“Instead of platforms engaging in editorial discretion, platforms will become havens of the vilest expression imaginable: pro-Nazi speech, hostile foreign government propaganda, pro-terrorist-organization speech, and countless more examples,” they added.   

The groups also denounced what they called “viewpoint discrimination against ‘Big Tech,'” in the Texas law through its exclusion of smaller social media platforms popular among conservatives such as Parler, Gab, Gettr and Trump’s own Truth Social.  

U.S. Judge Robert Pitman in the state capital Austin blocked the law last December. Pitman ruled that the constraints on how the platforms disseminate content violate the First Amendment.   

The New Orleans-based 5th U.S. Circuit Court of Appeals subsequently put Pitman’s decision on hold two days after hearing oral arguments in the case. The 5th Circuit has yet to issue a ruling on the merits of the case. 

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Biden, Powell Meet to Discuss Taming Inflation

With inflation in the United States at levels not seen in decades, President Joe Biden on Tuesday met with Jerome Powell, the chairman of the Federal Reserve, to discuss the ongoing effort to tame rising prices.

Over the 12 months ending in April, the Consumer Price Index, which tracks what average Americans pay for a broad array of goods and services, increased by 8.3%, down slightly from the month before, but still at a level not seen in 40 years.

The issue is a vital one for Biden, whose party is facing serious challenges in the run-up to November’s midterm elections. Public opinion polling indicates that rising prices are among voters’ biggest concerns at the moment, and high inflation appears to be driving down the president’s approval rating.

Political concerns

Despite political pressures, Biden approached his conversation with Powell cautiously, reluctant to appear to be meddling in the affairs of the central bank, which is meant to operate independently.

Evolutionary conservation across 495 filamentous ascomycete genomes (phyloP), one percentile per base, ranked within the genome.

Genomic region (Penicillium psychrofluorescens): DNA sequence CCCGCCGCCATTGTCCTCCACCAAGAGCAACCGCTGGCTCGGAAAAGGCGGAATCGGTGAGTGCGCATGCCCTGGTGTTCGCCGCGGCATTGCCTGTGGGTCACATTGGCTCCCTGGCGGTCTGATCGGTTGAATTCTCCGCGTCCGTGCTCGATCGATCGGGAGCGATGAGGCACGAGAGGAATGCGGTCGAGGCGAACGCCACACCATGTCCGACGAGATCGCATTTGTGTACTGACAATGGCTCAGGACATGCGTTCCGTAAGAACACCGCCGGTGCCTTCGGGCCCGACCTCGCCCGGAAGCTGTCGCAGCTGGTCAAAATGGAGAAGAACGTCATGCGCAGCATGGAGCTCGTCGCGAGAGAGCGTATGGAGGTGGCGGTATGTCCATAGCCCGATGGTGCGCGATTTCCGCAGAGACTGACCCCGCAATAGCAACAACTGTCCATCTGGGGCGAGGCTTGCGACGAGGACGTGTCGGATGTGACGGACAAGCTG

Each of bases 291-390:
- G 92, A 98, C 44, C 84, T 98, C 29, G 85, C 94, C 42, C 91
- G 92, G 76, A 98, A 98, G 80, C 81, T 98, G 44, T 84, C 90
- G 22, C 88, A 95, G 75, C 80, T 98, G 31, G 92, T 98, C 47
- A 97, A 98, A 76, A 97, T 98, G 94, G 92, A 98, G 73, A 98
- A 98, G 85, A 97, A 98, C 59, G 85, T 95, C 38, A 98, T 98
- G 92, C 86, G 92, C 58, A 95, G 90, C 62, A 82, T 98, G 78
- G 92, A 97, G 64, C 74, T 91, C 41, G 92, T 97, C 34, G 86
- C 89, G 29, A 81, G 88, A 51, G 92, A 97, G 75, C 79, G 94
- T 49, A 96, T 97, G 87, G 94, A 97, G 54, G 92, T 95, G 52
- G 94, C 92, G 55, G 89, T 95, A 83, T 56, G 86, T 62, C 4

In advance of the meeting with Powell, Biden used an op-ed published in the Wall Street Journal to signal that he does not want to be seen as pressuring the Fed, contrasting himself with former President Trump, who frequently made public statements critical of Powell and the central bank.

“First, the Federal Reserve has a primary responsibility to control inflation,” Biden wrote. “My predecessor demeaned the Fed, and past presidents have sought to influence its decisions inappropriately during periods of elevated inflation. I won’t do this. I have appointed highly qualified people from both parties to lead that institution. I agree with their assessment that fighting inflation is our top economic challenge right now.”

Responding to inflation

As the central bank of the United States, the Federal Reserve is currently engaged in a very delicate process, attempting to slow price increases without tipping the United States economy into a damaging recession.

The Fed’s main tool in the effort is the ability of the Federal Open Market Committee, a body within the broader central bank, to set benchmark interest rates that affect borrowing costs across the economy.

As a result of the coronavirus pandemic, the U.S. economy was plunged into a recession in 2020, and the Fed lowered interest rates to just above zero in order to provide economic stimulus. A recession is typically defined as two or more consecutive quarters in which a nation’s gross domestic product shrinks. However, the National Bureau of Economic Research ruled that a two-month economic downturn at the beginning of the pandemic counted as a recession, making it the shortest on record.